The guideline panel was faced with a lack of definitive RCT evidence to determine the optimum SBP. In the United States, millions of treated older hypertensive patients have an average SBP closer to the range of 135 to 140 mm Hg than the range of 145 to 150 mm Hg. Which SBP goal is most likely to reduce cardiovascular events without overwhelming adverse events? Panel members agreed that available RCTs provide strong evidence that treatment of an SBP greater than 150 mm Hg will reduce cardiovascular events with little evidence of serious harm. On the basis of expert opinion, the panel also agreed to recommend an SBP target of less than 140 mm Hg for patients younger than 60 years, those older than 60 years with DM, and those younger than 70 years with CKD. However, the panel did not reach unanimous consensus on the recommendation for persons older than 60 years who do not have DM or CKD. The majority embraced the view that in the absence of definitive evidence, increasing the SBP goal was the optimum approach. We, the panel minority, believed that evidence was insufficient to increase the SBP goal from its current level of less than 140 mm Hg because of concern that increasing the goal may cause harm by increasing the risk for CVD and partially undoing the remarkable progress in reducing cardiovascular mortality in Americans older than 60 years. Because of the overall evidence, including the RCT data reviewed by the panel, and the decrease in CVD mortality, we concluded that the evidence for increasing a blood pressure target in high-risk populations should be at least as strong as the evidence required to decrease the recommended blood pressure target. In addition, one target would simplify implementation for clinicians. However, we did believe that an SBP goal of less than 150 mm Hg for frail persons aged 80 years or older was a reasonable alternate approach to addressing the concern that elderly patients are at higher risk for treatment-related serious events. A target SBP of less than 140 mm Hg for patients younger than 80 years would also be in line with guidelines from Europe (5), Canada (6), the United Kingdom (7), the American College of Cardiology Foundation and the American Heart Association (8), and the American Society of Hypertension and the International Society of Hypertension (9).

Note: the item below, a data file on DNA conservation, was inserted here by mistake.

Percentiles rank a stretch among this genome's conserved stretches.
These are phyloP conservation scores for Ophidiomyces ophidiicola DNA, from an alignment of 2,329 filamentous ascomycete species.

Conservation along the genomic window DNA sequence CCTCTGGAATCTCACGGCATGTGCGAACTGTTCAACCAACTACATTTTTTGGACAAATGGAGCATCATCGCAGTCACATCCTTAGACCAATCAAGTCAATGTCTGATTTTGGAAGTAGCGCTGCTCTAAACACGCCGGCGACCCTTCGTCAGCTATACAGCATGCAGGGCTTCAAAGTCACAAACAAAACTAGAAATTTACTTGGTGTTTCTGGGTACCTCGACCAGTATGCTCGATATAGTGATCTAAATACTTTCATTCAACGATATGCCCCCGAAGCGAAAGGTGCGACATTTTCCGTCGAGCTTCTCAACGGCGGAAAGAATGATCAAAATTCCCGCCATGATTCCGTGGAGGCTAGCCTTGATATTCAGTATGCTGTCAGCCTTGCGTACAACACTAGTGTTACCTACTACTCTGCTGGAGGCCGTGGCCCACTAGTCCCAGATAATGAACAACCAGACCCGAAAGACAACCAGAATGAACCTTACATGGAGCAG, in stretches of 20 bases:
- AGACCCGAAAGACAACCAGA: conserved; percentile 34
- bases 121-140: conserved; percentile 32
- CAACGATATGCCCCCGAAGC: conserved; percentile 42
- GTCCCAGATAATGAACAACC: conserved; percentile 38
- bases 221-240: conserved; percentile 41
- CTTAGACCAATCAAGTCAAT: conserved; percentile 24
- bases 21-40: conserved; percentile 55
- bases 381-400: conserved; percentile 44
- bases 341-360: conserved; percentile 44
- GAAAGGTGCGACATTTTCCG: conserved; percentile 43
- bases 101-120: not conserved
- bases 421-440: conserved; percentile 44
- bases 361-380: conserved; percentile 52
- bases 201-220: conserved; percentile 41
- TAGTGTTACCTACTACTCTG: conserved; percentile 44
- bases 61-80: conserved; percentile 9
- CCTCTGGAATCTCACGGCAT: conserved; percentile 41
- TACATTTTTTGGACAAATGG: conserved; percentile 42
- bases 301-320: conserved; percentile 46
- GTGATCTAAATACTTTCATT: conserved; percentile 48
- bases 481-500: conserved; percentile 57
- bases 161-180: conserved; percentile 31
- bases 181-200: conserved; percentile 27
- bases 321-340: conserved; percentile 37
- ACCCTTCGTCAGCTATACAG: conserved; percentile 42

ASJC Scopus subject areas
- Internal Medicine